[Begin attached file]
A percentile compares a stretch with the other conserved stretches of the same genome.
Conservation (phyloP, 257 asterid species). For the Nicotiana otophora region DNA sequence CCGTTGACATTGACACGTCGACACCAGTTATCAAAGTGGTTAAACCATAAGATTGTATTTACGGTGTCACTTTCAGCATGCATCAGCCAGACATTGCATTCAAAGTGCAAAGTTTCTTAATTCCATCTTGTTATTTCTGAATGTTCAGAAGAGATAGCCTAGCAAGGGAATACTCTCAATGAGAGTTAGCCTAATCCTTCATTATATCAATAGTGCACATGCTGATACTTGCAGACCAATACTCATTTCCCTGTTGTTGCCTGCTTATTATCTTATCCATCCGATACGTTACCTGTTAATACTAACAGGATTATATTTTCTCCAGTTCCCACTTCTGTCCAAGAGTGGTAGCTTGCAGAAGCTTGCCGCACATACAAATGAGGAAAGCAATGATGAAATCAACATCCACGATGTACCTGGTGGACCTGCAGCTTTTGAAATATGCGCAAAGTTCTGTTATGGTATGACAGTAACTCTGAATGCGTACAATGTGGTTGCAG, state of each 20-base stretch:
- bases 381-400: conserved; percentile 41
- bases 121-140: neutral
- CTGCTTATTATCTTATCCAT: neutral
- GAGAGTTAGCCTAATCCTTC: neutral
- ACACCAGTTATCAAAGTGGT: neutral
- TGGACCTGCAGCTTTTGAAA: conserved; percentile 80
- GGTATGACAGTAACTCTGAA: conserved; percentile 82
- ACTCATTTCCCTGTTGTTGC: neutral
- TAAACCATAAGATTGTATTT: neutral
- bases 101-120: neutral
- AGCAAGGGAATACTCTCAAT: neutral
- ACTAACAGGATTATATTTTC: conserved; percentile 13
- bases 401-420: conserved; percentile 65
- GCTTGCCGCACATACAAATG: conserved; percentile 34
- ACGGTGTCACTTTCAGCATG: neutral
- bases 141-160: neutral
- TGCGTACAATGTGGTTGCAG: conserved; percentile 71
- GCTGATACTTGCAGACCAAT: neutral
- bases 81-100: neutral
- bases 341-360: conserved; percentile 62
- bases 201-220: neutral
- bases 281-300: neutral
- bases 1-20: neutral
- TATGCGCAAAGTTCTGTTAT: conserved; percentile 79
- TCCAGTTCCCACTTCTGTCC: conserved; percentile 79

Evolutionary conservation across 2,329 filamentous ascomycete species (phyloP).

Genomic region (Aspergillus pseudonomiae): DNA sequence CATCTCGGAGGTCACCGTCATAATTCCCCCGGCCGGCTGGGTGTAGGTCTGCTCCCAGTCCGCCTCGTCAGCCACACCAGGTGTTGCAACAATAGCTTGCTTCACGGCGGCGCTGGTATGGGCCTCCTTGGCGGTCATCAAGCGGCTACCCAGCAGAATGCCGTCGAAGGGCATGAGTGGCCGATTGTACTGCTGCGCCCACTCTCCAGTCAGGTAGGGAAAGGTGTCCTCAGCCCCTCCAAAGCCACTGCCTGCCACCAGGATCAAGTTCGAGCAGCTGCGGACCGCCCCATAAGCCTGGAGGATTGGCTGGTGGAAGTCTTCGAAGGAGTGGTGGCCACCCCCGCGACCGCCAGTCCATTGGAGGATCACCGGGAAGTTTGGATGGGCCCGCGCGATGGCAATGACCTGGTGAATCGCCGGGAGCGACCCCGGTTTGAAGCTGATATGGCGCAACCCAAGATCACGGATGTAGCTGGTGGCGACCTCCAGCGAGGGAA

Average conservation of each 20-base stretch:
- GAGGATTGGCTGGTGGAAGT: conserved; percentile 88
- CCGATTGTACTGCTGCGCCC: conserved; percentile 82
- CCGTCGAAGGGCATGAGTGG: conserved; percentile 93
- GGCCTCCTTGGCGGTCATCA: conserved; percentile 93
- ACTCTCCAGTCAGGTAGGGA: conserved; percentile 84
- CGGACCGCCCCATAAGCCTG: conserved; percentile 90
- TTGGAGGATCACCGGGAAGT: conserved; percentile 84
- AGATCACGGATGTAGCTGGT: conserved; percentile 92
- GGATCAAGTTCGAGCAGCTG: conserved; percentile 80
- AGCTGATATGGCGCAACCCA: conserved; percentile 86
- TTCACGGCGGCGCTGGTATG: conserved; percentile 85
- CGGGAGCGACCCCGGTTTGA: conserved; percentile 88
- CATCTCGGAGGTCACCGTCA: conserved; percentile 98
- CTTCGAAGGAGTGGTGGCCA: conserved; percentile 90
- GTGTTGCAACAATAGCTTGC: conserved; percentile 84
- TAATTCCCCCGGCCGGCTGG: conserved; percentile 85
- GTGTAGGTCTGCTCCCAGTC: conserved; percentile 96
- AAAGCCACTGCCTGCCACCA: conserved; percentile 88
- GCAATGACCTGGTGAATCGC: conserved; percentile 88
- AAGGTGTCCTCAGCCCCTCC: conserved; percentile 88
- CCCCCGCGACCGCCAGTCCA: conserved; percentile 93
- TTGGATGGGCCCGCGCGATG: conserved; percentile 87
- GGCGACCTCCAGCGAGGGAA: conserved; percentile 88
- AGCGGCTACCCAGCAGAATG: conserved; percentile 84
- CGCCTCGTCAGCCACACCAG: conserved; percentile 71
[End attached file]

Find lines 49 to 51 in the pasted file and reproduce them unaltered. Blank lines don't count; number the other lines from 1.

- GCAATGACCTGGTGAATCGC: conserved; percentile 88
- AAGGTGTCCTCAGCCCCTCC: conserved; percentile 88
- CCCCCGCGACCGCCAGTCCA: conserved; percentile 93